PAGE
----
Project Reality

RogueSlayer | 12 May 2008 | Comments off
Article by Spectre8

Movement, ten o'clock. You're not sure if you saw something or not. Pull out your map and check to see if there are any friendly squads in your area – nope, you're on point. Slip your binoculars out and check the area. Nothing in sight. You call the rest of your squad up to cover your advance. Check left and right to see they're in position, and move out slowly, keeping low as not to skyline yourself on the ridge. Crawling on your belly snake-like, you slide up behind a log for cover. Checking that same run of trees of to the slight left – something's startled the birds; There's someone there alright. Another check of the map for friendlies but that's a big negative. You whisper to your Squad Leader that there are unconfirmed hostiles ahead, 255 degrees his bearing. He confirms the bird sighting, sends two riflemen out to flank, one left, one right, keeps the heavy gunner and grenadier up to provide covering fire and support. Riflemen signal they're in position, Squad Leader gives the word, and with the long and hollow “pop” sound of a grenade launcher firing, it has begun.

Suddenly the whole world lights up, heavy machine gun fire screaming over your head, rapid rifle shots off to either side, grenades exploding all over the place, nobody sure whose they are. Smoke, noise, fear... the ground shakes and the air boils – but still you focus on your designated quarter. Movement at one o'clock, hard to ignore really. The enemy heavy gunner barks back with furious display of firepower. He hasn't seen you yet, but spews intense suppressing fire onto the ridge behind you. With the snap and crack of rounds passing over your head, your vision shakes, your ears are ringing, all you can do is wait for it to stop – and then maybe remember to breathe... Your Rifleman off to your right found his mark and the heavy gunner is silenced. You stick your head back up carefully, spot the enemy Squad Leader to the rear giving out orders and trying to fall back. Switching your rifle to single shot, you aim carefully, take your time and just as you feel right, gently squeeze the trigger, just the once – that's a kill. More grenades, more heavy support, before long it's a done deal. You all move out as a squad for the next position, scouting carefully for the next enemy patrol...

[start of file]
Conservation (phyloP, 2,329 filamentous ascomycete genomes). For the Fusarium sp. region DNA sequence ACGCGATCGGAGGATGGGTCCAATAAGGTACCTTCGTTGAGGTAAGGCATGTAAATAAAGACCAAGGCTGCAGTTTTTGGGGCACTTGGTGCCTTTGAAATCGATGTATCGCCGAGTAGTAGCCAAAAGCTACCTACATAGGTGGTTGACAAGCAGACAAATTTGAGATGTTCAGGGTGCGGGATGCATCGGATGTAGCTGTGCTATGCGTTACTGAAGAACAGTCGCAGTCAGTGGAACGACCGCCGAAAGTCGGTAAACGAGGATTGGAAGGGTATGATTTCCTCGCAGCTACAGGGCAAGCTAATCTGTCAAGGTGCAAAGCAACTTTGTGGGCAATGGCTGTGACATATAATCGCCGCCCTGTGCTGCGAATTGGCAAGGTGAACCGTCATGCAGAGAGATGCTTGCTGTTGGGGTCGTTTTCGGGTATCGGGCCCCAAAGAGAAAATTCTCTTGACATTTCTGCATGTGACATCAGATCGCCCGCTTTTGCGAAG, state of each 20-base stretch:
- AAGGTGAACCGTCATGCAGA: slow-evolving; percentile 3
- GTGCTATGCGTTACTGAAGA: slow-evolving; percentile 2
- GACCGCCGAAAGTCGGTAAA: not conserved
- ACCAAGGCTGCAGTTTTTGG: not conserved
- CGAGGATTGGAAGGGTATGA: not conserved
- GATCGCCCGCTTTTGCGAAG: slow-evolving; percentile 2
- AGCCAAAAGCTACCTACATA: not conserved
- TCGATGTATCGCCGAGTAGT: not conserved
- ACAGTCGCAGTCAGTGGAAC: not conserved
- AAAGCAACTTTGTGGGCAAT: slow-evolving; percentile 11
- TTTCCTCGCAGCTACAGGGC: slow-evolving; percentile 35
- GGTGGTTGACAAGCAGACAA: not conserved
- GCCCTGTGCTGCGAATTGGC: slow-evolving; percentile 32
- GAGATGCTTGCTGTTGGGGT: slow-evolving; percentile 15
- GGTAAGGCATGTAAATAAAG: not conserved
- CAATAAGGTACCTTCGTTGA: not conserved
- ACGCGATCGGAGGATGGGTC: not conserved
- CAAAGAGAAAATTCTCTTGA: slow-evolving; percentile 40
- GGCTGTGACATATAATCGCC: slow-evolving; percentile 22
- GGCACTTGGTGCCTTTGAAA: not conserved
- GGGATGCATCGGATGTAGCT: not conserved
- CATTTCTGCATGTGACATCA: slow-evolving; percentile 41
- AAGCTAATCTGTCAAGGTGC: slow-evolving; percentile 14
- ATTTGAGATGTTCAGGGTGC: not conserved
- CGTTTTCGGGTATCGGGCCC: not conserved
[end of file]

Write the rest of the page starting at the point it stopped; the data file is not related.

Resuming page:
The above mentioned is fairly typical of a good round of Project Reality. However, with the maps and locations differing as they do, you'll often find yourself in the middle of the desert in a pitched tank battle, fearing the attack helicopters or jets buzzing around. Epic battles are truly possible in this mod, and believe me when I say the maps are huge! Often you'll need the full 32 members of your team to coordinate a mass attack on an enemy emplacement, using all of the tools at your disposal. This is the experience of Project Reality, a modification for Battlefield 2. Creating an environment that rewards and requires both strategy and teamwork, the crew behind the development of Project Reality have their roots in the real world military. Mostly British, the team wanted to get as close to reality as possible, and perhaps even introduce the armed forces of Great Britain into the game. They have most definitely succeeded beyond their dreams. The most popular mod of Battlefield 2 has not only won many awards, including second place in the Mod Of The Year 2007, but has won the adoration of many hardcore armchair strategists. This is as close to the real thing as you'll want to get!